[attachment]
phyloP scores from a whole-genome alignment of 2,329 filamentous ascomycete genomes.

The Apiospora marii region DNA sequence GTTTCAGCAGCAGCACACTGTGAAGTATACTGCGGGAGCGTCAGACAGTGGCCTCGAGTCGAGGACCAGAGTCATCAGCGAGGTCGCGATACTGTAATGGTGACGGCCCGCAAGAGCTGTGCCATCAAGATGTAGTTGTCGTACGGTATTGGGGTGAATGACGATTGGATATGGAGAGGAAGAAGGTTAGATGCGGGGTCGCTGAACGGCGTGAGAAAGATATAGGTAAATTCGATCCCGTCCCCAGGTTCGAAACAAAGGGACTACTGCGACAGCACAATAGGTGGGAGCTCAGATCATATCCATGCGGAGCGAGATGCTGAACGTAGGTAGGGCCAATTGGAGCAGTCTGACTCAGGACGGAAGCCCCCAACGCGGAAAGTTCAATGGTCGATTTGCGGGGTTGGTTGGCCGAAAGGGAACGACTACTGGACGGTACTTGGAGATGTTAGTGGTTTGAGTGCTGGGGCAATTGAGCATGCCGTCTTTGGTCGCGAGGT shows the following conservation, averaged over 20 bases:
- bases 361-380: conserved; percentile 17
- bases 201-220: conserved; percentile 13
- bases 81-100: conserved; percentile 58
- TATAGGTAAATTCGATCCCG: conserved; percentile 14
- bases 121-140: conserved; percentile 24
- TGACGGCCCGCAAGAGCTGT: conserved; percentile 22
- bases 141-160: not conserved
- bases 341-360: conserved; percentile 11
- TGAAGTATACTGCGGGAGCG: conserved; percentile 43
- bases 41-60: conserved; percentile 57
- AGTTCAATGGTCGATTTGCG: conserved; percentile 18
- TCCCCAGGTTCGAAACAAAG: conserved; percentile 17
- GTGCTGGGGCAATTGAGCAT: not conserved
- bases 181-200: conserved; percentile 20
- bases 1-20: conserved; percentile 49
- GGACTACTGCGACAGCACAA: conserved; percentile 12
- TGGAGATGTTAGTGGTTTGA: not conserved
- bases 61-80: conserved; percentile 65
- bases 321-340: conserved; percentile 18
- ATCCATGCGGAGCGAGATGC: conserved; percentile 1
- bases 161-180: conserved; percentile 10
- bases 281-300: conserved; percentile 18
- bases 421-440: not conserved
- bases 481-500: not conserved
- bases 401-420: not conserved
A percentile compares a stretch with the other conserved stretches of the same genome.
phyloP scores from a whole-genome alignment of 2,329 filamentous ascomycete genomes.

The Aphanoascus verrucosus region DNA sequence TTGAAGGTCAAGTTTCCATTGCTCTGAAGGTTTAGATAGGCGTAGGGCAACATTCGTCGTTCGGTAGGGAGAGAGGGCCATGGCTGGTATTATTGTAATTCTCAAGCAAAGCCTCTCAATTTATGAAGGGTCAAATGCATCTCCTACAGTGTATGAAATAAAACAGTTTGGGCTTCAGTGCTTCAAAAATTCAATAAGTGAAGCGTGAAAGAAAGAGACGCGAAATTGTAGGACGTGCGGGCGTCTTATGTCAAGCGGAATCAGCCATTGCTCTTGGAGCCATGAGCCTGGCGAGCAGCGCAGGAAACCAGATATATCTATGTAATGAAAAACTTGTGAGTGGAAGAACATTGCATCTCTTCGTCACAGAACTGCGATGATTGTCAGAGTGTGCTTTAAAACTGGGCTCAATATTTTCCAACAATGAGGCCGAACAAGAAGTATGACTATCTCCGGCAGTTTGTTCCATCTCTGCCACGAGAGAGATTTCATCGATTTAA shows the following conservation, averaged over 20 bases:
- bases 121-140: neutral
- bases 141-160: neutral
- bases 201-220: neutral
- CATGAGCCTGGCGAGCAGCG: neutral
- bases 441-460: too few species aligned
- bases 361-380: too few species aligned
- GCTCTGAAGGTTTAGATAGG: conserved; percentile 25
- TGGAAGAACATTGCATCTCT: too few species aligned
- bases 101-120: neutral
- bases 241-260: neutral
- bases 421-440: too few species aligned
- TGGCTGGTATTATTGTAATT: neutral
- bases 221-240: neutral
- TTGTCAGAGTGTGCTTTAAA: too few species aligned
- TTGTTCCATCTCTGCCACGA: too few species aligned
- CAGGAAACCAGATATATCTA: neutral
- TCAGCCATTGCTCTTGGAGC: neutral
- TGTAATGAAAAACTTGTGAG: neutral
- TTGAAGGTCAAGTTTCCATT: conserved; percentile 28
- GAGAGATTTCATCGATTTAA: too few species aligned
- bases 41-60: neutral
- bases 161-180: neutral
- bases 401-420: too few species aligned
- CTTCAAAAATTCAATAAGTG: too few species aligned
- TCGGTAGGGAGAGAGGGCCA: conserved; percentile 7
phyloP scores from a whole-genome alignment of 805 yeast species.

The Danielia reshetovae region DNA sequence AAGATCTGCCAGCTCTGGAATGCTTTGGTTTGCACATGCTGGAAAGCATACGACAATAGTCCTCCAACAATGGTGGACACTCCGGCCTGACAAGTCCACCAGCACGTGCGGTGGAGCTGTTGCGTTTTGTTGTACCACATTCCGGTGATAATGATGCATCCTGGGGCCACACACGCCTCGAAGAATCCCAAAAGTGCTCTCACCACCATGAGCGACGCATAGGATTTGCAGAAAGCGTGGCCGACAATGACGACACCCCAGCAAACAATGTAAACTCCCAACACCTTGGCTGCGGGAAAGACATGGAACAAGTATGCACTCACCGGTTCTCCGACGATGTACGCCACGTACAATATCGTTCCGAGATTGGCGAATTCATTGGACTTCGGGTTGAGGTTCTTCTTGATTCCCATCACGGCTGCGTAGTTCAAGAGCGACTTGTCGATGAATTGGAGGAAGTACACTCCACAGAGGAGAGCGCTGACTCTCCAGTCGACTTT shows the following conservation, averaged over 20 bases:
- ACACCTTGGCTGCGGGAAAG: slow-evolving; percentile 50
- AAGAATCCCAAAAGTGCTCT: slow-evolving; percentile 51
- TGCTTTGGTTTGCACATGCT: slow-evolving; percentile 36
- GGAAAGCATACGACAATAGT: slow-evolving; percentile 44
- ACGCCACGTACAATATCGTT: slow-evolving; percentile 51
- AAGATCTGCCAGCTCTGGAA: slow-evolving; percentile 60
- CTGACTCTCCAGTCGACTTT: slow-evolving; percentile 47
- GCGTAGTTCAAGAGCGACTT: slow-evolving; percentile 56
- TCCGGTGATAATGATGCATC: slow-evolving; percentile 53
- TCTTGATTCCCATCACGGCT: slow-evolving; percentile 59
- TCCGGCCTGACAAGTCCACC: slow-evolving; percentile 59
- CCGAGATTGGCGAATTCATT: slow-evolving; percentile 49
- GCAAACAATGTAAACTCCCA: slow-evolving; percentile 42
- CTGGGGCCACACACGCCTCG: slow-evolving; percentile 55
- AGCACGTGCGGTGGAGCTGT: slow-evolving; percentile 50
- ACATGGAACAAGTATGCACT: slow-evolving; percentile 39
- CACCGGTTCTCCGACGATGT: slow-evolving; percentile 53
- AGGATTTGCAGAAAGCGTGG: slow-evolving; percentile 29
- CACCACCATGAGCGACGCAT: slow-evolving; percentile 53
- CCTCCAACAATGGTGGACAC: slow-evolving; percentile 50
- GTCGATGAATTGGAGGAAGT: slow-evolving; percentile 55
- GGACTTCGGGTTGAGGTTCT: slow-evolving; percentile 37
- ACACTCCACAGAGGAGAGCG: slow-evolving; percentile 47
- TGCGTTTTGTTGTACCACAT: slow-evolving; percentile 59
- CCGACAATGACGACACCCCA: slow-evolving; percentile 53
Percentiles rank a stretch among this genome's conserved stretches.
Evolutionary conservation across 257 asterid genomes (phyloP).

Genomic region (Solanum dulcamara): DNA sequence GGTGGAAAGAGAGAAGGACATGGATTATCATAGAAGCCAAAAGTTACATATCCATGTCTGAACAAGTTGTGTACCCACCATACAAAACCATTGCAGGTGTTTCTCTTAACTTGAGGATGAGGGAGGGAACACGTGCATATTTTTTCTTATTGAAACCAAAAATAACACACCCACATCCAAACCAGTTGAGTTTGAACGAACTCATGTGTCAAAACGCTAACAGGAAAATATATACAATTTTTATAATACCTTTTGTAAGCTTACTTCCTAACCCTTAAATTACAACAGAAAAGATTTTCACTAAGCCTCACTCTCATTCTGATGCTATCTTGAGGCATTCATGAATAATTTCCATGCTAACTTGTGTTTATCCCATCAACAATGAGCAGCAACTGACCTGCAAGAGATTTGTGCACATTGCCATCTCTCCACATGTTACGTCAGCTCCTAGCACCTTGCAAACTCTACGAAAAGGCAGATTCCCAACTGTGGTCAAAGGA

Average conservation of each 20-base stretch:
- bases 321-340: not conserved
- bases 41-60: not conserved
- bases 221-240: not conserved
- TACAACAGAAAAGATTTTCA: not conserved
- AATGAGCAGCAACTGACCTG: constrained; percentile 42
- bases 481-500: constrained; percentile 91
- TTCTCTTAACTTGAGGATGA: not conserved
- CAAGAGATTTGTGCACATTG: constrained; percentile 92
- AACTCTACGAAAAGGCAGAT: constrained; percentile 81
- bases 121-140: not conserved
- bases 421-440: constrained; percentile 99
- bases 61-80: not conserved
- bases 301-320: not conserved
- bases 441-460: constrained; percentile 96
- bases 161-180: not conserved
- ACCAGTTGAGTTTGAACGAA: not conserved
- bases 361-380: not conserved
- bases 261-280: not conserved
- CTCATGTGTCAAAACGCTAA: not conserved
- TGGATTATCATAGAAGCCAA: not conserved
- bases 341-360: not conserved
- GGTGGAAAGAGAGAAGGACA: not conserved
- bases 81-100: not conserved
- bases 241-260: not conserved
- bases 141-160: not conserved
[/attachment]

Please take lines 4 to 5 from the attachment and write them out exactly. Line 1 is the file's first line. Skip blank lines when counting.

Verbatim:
- bases 201-220: conserved; percentile 13
- bases 81-100: conserved; percentile 58